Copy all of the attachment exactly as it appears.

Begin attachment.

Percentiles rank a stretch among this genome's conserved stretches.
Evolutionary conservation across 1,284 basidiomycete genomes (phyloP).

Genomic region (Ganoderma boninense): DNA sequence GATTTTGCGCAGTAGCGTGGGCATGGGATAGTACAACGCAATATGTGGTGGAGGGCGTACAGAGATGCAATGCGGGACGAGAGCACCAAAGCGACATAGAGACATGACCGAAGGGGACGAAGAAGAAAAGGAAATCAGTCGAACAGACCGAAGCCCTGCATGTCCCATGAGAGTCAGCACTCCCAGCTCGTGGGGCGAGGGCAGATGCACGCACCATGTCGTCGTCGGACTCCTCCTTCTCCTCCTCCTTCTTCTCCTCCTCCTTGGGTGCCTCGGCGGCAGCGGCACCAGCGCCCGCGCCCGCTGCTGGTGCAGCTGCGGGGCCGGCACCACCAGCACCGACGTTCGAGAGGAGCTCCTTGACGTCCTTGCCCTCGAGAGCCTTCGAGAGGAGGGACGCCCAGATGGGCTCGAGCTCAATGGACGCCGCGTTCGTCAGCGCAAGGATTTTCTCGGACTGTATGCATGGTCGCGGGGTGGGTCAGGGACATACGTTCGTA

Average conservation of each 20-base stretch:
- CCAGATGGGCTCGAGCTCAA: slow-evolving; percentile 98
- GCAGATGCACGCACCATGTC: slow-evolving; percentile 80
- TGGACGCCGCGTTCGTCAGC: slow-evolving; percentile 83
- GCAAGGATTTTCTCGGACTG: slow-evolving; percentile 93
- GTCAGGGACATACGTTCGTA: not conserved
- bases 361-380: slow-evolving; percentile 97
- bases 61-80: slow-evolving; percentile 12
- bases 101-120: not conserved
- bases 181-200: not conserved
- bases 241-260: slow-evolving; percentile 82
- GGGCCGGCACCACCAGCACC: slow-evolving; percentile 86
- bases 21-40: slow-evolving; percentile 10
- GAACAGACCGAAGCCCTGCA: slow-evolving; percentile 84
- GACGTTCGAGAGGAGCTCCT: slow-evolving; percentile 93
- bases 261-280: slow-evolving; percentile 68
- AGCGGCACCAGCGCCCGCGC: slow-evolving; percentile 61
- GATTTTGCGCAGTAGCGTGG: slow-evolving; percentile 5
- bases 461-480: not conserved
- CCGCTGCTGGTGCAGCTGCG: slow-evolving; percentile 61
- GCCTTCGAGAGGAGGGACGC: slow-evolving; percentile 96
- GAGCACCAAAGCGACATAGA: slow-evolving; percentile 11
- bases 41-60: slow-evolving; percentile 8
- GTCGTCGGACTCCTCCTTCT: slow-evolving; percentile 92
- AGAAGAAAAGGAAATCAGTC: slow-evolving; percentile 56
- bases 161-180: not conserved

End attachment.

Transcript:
Percentiles rank a stretch among this genome's conserved stretches.
Evolutionary conservation across 1,284 basidiomycete genomes (phyloP).

Genomic region (Ganoderma boninense): DNA sequence GATTTTGCGCAGTAGCGTGGGCATGGGATAGTACAACGCAATATGTGGTGGAGGGCGTACAGAGATGCAATGCGGGACGAGAGCACCAAAGCGACATAGAGACATGACCGAAGGGGACGAAGAAGAAAAGGAAATCAGTCGAACAGACCGAAGCCCTGCATGTCCCATGAGAGTCAGCACTCCCAGCTCGTGGGGCGAGGGCAGATGCACGCACCATGTCGTCGTCGGACTCCTCCTTCTCCTCCTCCTTCTTCTCCTCCTCCTTGGGTGCCTCGGCGGCAGCGGCACCAGCGCCCGCGCCCGCTGCTGGTGCAGCTGCGGGGCCGGCACCACCAGCACCGACGTTCGAGAGGAGCTCCTTGACGTCCTTGCCCTCGAGAGCCTTCGAGAGGAGGGACGCCCAGATGGGCTCGAGCTCAATGGACGCCGCGTTCGTCAGCGCAAGGATTTTCTCGGACTGTATGCATGGTCGCGGGGTGGGTCAGGGACATACGTTCGTA

Average conservation of each 20-base stretch:
- CCAGATGGGCTCGAGCTCAA: slow-evolving; percentile 98
- GCAGATGCACGCACCATGTC: slow-evolving; percentile 80
- TGGACGCCGCGTTCGTCAGC: slow-evolving; percentile 83
- GCAAGGATTTTCTCGGACTG: slow-evolving; percentile 93
- GTCAGGGACATACGTTCGTA: not conserved
- bases 361-380: slow-evolving; percentile 97
- bases 61-80: slow-evolving; percentile 12
- bases 101-120: not conserved
- bases 181-200: not conserved
- bases 241-260: slow-evolving; percentile 82
- GGGCCGGCACCACCAGCACC: slow-evolving; percentile 86
- bases 21-40: slow-evolving; percentile 10
- GAACAGACCGAAGCCCTGCA: slow-evolving; percentile 84
- GACGTTCGAGAGGAGCTCCT: slow-evolving; percentile 93
- bases 261-280: slow-evolving; percentile 68
- AGCGGCACCAGCGCCCGCGC: slow-evolving; percentile 61
- GATTTTGCGCAGTAGCGTGG: slow-evolving; percentile 5
- bases 461-480: not conserved
- CCGCTGCTGGTGCAGCTGCG: slow-evolving; percentile 61
- GCCTTCGAGAGGAGGGACGC: slow-evolving; percentile 96
- GAGCACCAAAGCGACATAGA: slow-evolving; percentile 11
- bases 41-60: slow-evolving; percentile 8
- GTCGTCGGACTCCTCCTTCT: slow-evolving; percentile 92
- AGAAGAAAAGGAAATCAGTC: slow-evolving; percentile 56
- bases 161-180: not conserved